October 16, 2021

Chicken Katsu / Japanese Fried Chicken Cutlet

Japanese katsu refers to a fried meat cutlet, and is the epitome of Japanese comfort food. It is a dish that is popular across all walks of life in Japan.

About Chicken Katsu:

When I was a child my Mom used to waitress at a Japanese restaurant. Though, at the time, to convince me to try anything she told me it was chicken haha! (Because apparently I only ever ate eggs, rice, chicken and soy sauce ahah!) So, that said, growing up, one of my go-to’s was Chicken Katsu.

According to an article about Japanese Katsu: “Japanese katsu, a fried meat cutlet, is the epitome of Japanese comfort food. Beloved by children and adults alike, the dish is popular across all walks of life in Japan. The term “katsu” encompasses a wide variety of cutlets including chicken, pork, and beef. These three varieties each have their own names in Japanese and often have specialty restaurants dedicated to each variety.”

Furthermore, “…’katsu’, which is short for “katsuretsu” (カツレツ). The latter comes the French word côtelette, which means meat chop or cutlet.” – Favy-JP.com

All in all, this meal is a comforting dish that is always crispy, always delicious, and it never fails to satisfy. Though, for some reason, it wasn’t until last week that I actually made one from scratch, and let me tell you, the fact that it is SO easy may be a very dangerous realization haha!

By the way, if you prefer videos, this Youtube video for Easy Chicken Katsu by No Recipes helped me significantly. But enough about talking about it, let’s get cooking!

*The gorgeous ceramics and dinner knives are from Material Kitchen.

Chicken Katsu:



  • 1.5-2 lb. Chicken breasts, butterflied and pounded to equal thickness of about 1/8”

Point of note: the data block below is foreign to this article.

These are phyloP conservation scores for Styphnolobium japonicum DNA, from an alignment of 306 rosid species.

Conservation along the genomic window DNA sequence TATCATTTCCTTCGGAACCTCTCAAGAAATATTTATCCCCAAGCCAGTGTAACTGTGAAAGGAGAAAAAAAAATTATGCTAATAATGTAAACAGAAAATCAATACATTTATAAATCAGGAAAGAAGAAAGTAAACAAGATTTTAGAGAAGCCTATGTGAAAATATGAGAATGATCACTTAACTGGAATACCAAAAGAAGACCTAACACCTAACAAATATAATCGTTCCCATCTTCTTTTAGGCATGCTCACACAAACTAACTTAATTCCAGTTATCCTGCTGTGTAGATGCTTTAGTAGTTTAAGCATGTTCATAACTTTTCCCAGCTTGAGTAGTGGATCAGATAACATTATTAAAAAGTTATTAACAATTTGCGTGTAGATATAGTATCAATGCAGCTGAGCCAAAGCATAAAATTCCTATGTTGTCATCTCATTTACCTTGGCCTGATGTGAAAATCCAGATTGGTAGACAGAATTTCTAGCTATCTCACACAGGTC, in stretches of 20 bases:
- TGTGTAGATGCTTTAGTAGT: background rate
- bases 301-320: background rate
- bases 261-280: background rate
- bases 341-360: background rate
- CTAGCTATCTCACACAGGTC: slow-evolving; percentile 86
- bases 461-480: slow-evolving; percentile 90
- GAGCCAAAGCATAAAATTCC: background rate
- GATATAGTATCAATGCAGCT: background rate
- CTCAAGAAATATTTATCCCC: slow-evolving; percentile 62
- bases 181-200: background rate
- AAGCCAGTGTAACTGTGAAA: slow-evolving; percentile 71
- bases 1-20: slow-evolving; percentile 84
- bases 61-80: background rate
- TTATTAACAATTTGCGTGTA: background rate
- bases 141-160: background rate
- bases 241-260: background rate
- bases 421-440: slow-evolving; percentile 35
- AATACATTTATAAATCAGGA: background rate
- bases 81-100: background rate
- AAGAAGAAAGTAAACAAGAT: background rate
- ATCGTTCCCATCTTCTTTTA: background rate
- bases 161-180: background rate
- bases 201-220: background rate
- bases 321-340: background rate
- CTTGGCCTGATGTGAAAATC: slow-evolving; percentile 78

• 2 large eggs
  • 1/4 cup all purpose flour
  • 2 cups Panko
  • 1/2 tsp sea salt
  • 1/2 tsp freshly cracked white pepper
  • Vegetable oil (enough to fill 1/3” of the pan)

Pair Chicken Katsu With:


  1. First, butterfly the chicken breasts to divide into 2 pieces. Afterwards, using the flat side of a meat mallet or a rolling pin, pound the chicken cutlets to 1/2 inch thickness. (This helps the pieces cook evenly.)
  2. Next, place the flour, eggs, and panko breadcrumbs into three separate bowls. Season the eggs with sea salt and freshly cracked black pepper, then scramble.
  3. Afterwards, dredge one piece of chicken in the flour, then dip into the egg mixture with one hand. Allow the excess egg to drip off (that way it is evenly coated and there is enough egg mixture to coat the remaining pieces.) After, transfer the cutlet into the bowl of panko and use your other hand to generously and evenly coat. Next, place the breaded chicken aside onto a tray until ready to fry. Repeat with the remaining chicken cutlets.
  4. In a large, heavy-bottomed skillet, bring the vegetable oil to medium heat, until it reaches an ideal frying temperature, or 350°F on a thermometer. When ready, add the breaded chicken to the fry pan, working in batches to avoid overcrowding the pan. Cook for 6-8 minutes, flipping halfway through, or until crisp and golden brown on both sides. Timing may vary depending on the stove and cookware. (For reference, I use my #10 field company skillet, which takes me 2 batches to complete).
  5. After frying, place on a paper-towel lined tray to drain off excess oil. Then, take the fried pieces and slice into strips.
  6. Finally, plate the chicken katsu alongside a mound of shredded cabbage, a side of Japanese barbecue sauce (tonkatsu sauce) and cooked rice. At last, Enjoy!


  • Keep in mind that cast iron retains more heat than aluminum so cooking times may vary.
  • By the way, for more delicious recipes to create or pair alongside, visit the Kitchen Journal.